Tag Archives: #fridayreads


In Chicago once more, the DBC team has many fall titles left to scale. Many of them will take us plain through to 2013. Here now are just a couple selections that we’ll be previewing shortly:

Both Flesh and Not: Essays by David Foster Wallace.

Little, Brown releases 15 never-before-anthologized essays by our most revered literary genius. The titular essay on Roger Federer is held up by fans alongside Infinite Jest as Wallace’s unparalleled masterpiece (something with which Kevin wholeheartedly agrees), and we’re particularly excited to read (and re-read) his dissection of Terminator 2, which we hope will cause the same unexpected stir of emotions that his 1996 essay on David Lynch and the film Lost Highway did. Though of course, because of whom we’re talking about, it will cause the unexpected either way.

 An End to All Things: Stories by Jared Yates Sexton.

It’s exciting when DBC’s Illinois-born-and-bred contingent can read a collection rooted entirely in the Midwest. Indiana, with its contrast between vast cornfields, a storied state university, and Gary’s industrial narrative, serves as a microcosm for America as a whole. These stories chronicle a town wracked with doubt as the collapsing economy closes in — written in presumed contrast to the book’s author, earner of an MFA who has the choice to be there or not be there. It’s a dangerous thing to trust just anyone with a Midwestern voice, so likely to accidentally condescend or misconstrue as they may be. But I trust Atticus Books, and doubt they’d put their faith in anything less than the real deal.

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So it was my (Marnie’s) birthday this past weekend, and I got what will forever be known as the Cleverest Gift Ever Given: my best friend was flown in to Boston as a surprise! I was knocked onto my ear, or whatever the expression may be. I was very surprised. And while the weekend was consequently spent not reading a single word of Christopher Hebert’s The Boiling Season, which we’ll be reviewing at the end of the month, I did manage to pack plenty of celebration in, often even of the vaguely literary persuasion. While getting our pedicures in Beacon Hill, for example, I had the whole salon listening in on my synopsis of Ramona Ausubel’s No One Is Here Except All Of Us, admittedly a far cry from the stacks of Heidi Klum-related reading material provided near the foot dryer. (Seriously, though, I am sorely missing my subscription to People out here in Boston. How am I going to know if a hardscrabble town finds its hero in a mother of five who stuffs backpacks full of school supplies for underprivileged fourth graders?!)

Beyond that, it’s been a week of post-birthday celebration, Valentinular celebration, and subsequent 50%-off-all-chocolate celebration. And, as ever, trying to ignore these awful new memes. As a general rule of thumb, if someone posts something on Facebook and captions it “LOL SO TRUE,” there’s a good chance it’s not not nearly as true or amusing as the offending FB friend has claimed. But maybe I’m just embittered by years of false lawling and trigger-shy from a history of rickrolls.

But here’s a link that’s NOT a song about never giving you up. Scholastic Parent & Child Magazine has announced (via a really cool interactive bookshelf interface) their list of the 100 Greatest Books for Kids. I’ve read 38 of them! How about yourselves? The choices are clearly the product of a well thought-out selection process that accounted for an even spread of ages, demographics, authors, genres, and eras, and made the sound decision to choose only the best of the best of beloved authors’ books so as not to inundate the list with multiple titles. It’s Friday; treat your adult  selves to the nostalgia party that is Scholastic.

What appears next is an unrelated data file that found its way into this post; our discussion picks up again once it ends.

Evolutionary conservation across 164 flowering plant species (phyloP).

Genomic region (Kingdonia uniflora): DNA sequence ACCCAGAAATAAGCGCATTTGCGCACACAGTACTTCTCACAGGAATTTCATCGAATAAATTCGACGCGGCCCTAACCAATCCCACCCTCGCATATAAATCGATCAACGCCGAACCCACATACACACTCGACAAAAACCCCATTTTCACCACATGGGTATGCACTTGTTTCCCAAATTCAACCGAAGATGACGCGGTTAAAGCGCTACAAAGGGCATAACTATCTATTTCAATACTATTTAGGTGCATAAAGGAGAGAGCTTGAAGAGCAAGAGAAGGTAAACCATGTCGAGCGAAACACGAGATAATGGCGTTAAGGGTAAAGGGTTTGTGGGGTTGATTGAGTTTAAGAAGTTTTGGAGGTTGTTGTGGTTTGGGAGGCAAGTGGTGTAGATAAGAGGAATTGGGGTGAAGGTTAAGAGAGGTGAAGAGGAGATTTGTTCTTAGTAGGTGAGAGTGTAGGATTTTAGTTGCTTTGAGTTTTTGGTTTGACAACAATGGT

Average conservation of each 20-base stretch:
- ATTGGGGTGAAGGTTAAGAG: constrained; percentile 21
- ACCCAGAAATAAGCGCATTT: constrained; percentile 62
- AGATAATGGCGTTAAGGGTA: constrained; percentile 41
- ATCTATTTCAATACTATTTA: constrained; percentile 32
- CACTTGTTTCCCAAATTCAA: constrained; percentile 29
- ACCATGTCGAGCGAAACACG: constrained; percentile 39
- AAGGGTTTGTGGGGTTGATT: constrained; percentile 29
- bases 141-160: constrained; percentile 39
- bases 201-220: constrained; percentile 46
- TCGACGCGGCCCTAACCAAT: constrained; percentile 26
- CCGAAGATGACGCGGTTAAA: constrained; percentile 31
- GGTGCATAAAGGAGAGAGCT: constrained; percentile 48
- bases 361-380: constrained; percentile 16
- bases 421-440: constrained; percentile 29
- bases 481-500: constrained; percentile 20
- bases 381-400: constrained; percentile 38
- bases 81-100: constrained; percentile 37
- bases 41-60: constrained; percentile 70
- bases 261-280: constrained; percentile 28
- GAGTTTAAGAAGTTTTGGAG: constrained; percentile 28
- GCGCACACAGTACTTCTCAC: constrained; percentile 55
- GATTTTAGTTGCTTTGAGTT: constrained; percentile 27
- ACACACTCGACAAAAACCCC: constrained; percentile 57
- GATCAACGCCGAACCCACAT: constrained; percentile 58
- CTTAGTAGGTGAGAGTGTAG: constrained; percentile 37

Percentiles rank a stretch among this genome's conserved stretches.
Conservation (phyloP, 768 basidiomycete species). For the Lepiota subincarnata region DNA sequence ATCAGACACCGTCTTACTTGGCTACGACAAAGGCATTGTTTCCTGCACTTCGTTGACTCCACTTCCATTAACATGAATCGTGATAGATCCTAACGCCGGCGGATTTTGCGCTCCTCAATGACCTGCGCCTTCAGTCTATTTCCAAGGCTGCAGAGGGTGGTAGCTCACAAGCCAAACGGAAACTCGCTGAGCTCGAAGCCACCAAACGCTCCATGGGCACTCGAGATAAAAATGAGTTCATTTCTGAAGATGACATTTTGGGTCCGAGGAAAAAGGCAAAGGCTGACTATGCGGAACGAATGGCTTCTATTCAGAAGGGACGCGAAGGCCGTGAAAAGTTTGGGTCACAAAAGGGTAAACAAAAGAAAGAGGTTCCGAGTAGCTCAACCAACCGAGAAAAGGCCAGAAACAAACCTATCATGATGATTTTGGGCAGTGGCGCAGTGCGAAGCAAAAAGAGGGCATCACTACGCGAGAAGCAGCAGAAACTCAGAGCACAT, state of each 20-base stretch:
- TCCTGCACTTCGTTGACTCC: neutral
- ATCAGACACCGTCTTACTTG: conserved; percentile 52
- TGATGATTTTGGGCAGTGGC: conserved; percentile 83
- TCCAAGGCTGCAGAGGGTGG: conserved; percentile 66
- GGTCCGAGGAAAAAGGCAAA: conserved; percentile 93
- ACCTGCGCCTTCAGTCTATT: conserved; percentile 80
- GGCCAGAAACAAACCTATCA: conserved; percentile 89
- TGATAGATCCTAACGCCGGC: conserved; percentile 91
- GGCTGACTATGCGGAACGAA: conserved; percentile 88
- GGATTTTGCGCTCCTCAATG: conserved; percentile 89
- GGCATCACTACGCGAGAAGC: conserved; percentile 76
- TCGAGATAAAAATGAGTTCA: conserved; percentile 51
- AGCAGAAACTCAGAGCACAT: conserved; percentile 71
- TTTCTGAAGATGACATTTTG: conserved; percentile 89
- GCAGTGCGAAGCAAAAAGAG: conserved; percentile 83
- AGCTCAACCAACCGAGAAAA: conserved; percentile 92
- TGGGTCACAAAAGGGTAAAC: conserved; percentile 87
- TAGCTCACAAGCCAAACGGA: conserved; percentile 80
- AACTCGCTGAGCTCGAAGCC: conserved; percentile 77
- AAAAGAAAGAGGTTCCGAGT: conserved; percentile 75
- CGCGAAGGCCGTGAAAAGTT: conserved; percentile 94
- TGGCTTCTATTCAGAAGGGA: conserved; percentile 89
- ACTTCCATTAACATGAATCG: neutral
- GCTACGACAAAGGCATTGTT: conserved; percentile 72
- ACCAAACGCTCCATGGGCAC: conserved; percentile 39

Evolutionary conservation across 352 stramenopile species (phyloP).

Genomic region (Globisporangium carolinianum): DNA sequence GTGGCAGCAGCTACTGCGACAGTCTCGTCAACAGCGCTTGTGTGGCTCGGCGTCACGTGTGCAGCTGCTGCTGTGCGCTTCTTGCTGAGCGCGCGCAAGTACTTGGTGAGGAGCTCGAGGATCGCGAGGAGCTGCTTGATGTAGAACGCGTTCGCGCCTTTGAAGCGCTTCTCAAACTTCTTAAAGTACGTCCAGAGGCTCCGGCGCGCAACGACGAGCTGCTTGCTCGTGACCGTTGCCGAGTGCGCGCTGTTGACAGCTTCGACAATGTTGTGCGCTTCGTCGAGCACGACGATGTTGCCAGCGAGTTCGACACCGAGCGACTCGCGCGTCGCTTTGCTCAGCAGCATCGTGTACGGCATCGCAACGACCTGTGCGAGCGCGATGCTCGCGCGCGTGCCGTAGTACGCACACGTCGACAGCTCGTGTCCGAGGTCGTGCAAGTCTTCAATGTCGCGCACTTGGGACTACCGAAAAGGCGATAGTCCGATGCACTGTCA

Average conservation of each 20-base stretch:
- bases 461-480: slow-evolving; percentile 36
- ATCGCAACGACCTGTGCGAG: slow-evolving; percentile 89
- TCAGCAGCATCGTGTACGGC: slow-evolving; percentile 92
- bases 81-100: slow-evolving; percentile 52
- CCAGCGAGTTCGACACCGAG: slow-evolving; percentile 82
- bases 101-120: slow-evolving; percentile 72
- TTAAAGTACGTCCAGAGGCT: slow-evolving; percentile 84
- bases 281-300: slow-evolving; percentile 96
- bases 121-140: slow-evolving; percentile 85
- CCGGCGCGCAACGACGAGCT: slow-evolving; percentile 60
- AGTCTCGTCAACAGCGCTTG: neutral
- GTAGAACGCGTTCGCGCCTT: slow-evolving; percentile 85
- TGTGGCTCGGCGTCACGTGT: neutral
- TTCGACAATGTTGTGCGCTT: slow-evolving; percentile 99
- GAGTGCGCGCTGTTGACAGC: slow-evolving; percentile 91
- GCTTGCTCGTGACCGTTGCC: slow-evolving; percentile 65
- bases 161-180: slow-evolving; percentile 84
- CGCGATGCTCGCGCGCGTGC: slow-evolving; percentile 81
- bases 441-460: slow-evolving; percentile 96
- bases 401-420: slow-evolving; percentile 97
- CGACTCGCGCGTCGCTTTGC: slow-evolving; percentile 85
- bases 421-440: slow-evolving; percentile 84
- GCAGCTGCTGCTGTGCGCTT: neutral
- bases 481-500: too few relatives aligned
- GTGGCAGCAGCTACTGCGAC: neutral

Now, to fly to Washington, D.C. Three-day weekends FTW!

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There should be a point in every too-smart young man’s life when he realizes he is more man than young man–this realization, ideally, pairing up nicely with the seventeenth or eighteenth birthday–and ought to, therefore, stop being mouthy, or immature, or petty, and instead start giving fellow man the benefit of the doubt. This would be for the broad benefit of society. Additionally, it should also benefit the man himself, as being a mouthy, immature, or petty grown-up renders this man eligible to the sort of societal punishment doled out for such on-the-grand-scale-small-but-insufferable-in-real-life meanderings: a real ass-kicking.

I’m an idiot. And I tend to act as though I’m still somewhere between thirteen and fifteen, those landlocked years that featured only one benefit: being able to say pretty much whatever I wanted to non-psychopathic folks, those who wouldn’t dare punch a thirteen- or fourteen- or fifteen-year-old kid in the face because, really, that’d be kind of stupid.

So I spent these years sitting in the bleachers section at Wrigley Field during Cubs-White Sox games, extolling the Southside in victory or just occasional run-scoring, without fear that any of the drunken adults around me would stoop to commit the crime of assaulting a minor. Because, at the end of the day, I’m just a kid!

If my son or sons turn out remotely like this, I’ll send them to military school. Continue reading

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It’s a busy season, winter. We’re up to our necks in upcoming reviews, and couldn’t be happier about it.  Our book pile has gone from a stack to a heap to a tower and is now wobbling precariously on its supports of Kwarteng, Hebert, and Winn Scotch, in an array whose subject matter is as far-flung as its authors.